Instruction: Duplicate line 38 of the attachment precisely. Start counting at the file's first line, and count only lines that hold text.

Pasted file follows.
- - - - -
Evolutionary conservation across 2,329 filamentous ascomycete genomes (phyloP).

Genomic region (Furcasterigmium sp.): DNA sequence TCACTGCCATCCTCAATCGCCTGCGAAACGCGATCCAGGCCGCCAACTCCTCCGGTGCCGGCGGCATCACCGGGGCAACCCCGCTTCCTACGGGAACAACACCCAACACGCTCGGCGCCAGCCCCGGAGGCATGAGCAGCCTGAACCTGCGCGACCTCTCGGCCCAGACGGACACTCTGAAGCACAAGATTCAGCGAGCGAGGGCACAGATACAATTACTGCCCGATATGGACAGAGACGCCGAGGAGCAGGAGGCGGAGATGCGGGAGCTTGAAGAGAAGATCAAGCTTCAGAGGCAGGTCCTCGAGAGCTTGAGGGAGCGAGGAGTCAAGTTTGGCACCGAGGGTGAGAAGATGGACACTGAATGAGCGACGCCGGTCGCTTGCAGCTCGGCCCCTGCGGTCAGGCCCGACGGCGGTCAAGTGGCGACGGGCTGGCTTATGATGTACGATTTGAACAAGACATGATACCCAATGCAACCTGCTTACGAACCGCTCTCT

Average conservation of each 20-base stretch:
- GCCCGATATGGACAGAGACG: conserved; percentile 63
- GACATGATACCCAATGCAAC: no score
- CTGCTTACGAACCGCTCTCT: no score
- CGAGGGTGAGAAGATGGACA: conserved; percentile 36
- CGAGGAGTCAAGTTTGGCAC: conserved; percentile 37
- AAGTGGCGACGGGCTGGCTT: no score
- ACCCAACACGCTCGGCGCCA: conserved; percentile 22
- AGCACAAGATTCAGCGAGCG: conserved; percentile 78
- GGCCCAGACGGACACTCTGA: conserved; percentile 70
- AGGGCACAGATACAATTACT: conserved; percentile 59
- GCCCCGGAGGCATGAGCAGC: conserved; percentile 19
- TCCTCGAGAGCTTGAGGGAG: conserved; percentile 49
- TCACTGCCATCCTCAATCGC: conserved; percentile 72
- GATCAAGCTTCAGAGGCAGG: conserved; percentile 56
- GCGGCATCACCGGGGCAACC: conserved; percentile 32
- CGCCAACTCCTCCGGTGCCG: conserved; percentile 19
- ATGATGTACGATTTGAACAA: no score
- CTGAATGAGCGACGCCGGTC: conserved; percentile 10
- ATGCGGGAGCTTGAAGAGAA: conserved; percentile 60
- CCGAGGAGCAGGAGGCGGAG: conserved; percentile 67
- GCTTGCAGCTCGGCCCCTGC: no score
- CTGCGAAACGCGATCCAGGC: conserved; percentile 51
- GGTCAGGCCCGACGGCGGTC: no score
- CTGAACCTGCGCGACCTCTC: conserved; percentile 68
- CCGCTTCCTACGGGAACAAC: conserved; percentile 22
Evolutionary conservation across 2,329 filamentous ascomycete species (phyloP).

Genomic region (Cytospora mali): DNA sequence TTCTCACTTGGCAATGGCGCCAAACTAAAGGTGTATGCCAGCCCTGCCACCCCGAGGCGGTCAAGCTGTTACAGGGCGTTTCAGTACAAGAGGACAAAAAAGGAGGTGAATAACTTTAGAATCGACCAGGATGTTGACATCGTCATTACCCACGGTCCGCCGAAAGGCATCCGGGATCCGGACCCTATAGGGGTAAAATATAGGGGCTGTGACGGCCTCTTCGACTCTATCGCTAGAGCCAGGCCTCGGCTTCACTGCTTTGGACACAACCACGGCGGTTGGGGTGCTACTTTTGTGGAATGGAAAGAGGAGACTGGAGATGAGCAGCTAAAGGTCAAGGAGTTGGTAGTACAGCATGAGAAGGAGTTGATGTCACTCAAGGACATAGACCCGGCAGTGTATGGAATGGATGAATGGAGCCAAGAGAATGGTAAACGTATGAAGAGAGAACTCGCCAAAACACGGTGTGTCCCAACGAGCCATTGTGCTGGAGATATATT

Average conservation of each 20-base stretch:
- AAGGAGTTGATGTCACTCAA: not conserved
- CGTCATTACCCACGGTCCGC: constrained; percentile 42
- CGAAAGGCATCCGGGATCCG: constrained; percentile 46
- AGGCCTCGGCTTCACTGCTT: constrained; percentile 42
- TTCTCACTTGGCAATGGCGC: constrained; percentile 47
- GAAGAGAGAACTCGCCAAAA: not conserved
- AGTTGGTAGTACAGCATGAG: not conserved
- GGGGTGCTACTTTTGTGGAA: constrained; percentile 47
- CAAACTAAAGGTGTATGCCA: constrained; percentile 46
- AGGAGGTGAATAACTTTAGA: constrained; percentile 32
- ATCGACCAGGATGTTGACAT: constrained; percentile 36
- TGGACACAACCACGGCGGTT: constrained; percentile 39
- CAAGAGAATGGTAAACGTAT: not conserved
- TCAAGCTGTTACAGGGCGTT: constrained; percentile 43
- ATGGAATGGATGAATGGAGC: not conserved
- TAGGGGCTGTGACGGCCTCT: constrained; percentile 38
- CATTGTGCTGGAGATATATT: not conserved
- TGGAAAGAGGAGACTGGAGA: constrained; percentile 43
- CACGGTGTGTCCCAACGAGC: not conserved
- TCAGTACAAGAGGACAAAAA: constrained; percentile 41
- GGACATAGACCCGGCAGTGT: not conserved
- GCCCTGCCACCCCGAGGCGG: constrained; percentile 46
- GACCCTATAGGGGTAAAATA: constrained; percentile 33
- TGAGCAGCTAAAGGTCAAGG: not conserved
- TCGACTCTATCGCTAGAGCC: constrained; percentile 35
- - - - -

- AGTTGGTAGTACAGCATGAG: not conserved